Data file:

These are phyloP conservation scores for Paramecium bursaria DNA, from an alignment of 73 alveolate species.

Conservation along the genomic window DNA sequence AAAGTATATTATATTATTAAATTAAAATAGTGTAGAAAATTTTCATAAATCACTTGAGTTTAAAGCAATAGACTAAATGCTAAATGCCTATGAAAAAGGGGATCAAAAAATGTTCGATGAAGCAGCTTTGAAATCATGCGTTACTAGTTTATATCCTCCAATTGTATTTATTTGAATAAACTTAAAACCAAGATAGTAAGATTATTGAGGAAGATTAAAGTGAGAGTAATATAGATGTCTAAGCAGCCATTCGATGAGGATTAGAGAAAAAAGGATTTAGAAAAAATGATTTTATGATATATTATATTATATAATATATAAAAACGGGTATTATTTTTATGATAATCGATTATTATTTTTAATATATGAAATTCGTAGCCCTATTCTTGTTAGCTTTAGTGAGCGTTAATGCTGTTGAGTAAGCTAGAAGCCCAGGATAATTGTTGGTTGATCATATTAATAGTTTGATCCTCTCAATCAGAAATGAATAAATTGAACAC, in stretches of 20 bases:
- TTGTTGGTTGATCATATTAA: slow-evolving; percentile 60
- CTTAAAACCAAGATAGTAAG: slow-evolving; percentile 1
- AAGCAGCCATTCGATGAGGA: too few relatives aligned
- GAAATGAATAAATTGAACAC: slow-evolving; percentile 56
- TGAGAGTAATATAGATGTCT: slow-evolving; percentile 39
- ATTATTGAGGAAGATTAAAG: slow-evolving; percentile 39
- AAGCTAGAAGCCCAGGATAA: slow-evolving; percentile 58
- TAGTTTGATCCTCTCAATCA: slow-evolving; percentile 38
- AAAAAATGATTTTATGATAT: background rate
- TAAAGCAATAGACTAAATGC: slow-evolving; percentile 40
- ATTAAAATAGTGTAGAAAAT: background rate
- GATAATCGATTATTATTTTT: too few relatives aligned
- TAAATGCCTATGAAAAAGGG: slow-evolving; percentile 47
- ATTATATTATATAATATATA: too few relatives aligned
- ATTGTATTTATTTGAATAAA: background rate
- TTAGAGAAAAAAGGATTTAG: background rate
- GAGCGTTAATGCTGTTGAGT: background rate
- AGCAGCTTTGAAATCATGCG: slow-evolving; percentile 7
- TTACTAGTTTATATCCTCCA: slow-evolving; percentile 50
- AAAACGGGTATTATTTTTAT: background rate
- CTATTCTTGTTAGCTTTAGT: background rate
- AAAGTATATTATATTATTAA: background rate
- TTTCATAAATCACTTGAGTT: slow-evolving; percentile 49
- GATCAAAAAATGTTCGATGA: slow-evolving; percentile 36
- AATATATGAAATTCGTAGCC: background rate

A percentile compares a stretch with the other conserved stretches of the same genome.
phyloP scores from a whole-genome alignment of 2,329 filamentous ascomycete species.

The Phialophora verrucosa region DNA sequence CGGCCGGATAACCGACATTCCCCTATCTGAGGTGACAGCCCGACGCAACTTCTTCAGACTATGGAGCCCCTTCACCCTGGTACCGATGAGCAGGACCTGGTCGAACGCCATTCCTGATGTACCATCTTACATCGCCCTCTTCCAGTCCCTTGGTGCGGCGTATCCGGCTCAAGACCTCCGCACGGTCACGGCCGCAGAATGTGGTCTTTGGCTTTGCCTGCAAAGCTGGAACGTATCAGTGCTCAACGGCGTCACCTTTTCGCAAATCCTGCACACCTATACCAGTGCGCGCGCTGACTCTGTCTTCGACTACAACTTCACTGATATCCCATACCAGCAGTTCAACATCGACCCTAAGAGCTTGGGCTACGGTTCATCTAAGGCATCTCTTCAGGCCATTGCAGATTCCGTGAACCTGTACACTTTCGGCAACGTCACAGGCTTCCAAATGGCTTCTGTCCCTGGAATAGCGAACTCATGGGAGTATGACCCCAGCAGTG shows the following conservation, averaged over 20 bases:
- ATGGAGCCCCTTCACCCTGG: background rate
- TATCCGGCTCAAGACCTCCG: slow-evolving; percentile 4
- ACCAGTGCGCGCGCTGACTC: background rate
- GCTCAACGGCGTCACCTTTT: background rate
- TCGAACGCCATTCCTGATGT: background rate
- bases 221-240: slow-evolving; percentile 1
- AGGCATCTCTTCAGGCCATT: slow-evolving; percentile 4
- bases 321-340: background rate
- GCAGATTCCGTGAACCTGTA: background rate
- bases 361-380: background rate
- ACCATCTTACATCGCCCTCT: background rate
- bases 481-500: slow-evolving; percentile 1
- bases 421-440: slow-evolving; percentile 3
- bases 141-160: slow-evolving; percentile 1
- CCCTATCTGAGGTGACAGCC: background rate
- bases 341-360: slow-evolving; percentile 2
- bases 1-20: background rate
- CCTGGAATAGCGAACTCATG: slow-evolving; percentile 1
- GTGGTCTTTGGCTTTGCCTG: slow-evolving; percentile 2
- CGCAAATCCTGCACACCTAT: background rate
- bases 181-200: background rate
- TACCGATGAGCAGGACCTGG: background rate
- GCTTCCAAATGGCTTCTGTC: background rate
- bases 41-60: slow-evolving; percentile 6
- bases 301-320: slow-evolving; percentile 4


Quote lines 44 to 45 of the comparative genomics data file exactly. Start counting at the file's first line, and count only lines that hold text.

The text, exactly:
- bases 141-160: slow-evolving; percentile 1
- CCCTATCTGAGGTGACAGCC: background rate